About writer's work
I am interested in writing humorous picture books with a Scottish slant, and have had two cartoon style books ,The Story of Clan MacWee, and The Story of Clan Mingin published. My third clan book,The story of Clan MacBleat, will be out in the middle of March.
Also about to be published is a fourth Clan book I’ve written, about whisky. (But this one is for adults) My two latest books have both been illustrated by Keith Robson. I am currently working on a different series of children’s books.
Some years back, I won a Sunday post Scottish bed-time story competition with a story entitled Donaldina’s Dumpling. This involved a perishing cold old wifie who made a dumpling to warm herself up,but added too much baking powder,causing the dumpling to rise up and fly out of her kitchen window..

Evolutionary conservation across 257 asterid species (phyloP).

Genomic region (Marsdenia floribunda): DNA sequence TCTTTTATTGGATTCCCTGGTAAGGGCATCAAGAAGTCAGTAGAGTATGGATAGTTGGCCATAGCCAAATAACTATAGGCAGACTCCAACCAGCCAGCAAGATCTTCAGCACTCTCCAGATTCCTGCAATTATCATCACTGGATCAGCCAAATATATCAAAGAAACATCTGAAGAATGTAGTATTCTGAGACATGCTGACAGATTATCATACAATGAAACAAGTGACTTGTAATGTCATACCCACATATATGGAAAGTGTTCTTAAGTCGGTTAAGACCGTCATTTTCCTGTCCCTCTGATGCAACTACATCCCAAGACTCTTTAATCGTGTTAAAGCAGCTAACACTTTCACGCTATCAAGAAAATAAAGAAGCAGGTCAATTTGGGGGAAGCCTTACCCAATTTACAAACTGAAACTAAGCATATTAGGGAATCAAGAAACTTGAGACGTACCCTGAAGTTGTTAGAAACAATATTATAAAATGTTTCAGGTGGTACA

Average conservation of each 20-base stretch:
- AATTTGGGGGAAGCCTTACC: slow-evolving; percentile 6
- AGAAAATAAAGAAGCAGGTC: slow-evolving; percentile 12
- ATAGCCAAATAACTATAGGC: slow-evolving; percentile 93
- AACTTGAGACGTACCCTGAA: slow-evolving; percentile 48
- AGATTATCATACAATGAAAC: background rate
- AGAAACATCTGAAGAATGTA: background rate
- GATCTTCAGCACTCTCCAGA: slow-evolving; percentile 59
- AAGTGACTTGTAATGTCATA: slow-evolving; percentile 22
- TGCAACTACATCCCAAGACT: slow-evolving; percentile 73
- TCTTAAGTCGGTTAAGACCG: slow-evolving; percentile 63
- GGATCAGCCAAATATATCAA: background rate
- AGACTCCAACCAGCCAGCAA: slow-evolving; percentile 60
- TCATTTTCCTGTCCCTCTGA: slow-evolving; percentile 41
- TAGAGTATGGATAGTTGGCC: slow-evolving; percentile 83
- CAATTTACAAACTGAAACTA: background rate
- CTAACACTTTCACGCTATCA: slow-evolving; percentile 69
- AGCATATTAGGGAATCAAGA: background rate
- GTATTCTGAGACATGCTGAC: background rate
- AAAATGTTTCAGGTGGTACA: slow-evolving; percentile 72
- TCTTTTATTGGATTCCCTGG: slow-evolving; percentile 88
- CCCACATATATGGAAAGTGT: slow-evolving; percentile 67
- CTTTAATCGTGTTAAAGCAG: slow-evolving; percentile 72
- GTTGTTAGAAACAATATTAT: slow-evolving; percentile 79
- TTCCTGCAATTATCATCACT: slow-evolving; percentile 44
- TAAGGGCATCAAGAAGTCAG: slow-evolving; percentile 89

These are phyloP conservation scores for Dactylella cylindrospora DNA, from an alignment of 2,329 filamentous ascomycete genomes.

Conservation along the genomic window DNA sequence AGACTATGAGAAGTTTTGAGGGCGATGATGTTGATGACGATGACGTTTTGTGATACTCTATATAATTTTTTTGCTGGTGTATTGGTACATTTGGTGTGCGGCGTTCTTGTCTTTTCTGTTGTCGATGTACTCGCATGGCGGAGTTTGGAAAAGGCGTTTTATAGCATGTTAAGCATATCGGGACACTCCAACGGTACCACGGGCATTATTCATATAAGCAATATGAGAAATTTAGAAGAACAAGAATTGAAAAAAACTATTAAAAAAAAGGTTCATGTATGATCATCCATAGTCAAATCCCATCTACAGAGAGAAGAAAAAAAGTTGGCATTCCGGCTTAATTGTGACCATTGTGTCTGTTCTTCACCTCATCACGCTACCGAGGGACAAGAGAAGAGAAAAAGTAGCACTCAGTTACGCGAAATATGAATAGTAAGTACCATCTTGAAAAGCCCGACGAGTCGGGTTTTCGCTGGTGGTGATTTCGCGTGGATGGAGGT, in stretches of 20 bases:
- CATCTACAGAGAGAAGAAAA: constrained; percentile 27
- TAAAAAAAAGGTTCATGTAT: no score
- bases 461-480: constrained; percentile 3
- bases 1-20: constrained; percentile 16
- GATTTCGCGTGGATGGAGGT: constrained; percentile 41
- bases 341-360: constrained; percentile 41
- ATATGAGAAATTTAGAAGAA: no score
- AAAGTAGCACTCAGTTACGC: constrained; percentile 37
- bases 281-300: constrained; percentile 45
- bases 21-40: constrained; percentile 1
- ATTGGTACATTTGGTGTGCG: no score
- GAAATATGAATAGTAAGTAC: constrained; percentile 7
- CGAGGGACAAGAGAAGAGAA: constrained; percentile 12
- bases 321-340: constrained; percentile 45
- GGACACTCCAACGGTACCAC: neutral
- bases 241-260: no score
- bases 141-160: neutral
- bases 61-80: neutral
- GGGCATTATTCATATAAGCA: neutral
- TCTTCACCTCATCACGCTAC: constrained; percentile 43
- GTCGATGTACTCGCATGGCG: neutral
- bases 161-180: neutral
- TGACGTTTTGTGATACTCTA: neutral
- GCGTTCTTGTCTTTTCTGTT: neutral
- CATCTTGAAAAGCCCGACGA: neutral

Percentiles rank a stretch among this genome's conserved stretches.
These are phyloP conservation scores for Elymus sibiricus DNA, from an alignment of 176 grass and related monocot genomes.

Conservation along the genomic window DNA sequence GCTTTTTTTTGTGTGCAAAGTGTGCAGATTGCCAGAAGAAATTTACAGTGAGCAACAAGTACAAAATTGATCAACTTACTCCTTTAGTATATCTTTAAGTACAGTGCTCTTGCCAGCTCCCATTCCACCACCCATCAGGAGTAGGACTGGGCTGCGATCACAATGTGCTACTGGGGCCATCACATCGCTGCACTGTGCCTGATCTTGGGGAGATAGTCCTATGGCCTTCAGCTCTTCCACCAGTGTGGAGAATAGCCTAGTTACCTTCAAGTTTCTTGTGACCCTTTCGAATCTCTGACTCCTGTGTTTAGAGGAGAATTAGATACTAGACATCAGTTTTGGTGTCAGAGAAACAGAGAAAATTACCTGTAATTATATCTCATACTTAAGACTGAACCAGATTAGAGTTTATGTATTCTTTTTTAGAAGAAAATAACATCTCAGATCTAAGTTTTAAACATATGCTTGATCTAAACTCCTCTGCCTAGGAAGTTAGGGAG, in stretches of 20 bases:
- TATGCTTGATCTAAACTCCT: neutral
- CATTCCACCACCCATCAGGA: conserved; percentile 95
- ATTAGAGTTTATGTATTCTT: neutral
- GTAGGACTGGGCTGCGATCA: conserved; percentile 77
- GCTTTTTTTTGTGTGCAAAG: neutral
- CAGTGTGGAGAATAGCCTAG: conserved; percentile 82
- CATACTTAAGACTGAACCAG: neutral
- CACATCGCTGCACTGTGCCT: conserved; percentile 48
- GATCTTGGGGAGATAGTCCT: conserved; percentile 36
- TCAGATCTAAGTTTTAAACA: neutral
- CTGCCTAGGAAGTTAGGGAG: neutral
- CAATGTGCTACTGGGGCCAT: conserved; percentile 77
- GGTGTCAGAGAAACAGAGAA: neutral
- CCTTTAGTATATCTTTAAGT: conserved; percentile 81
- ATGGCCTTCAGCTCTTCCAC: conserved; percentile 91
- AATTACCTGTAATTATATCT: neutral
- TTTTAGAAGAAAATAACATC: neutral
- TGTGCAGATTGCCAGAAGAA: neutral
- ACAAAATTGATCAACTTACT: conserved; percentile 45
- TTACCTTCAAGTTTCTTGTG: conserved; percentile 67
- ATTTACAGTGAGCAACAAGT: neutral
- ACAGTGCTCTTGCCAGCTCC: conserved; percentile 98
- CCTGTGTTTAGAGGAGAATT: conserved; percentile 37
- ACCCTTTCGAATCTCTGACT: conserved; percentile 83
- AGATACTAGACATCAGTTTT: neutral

I have also won a Writer’s News writing competition which had the theme Don’t count your chickens. My angle was a woman who stashed baby things in her attic in the hope of becoming a granny. (I wasn’t one at the time!)
One of my poems,titled ' Bingo' featured on one of this year's Scottish Nation Poetry libraries post-cards for schools
Current events and projects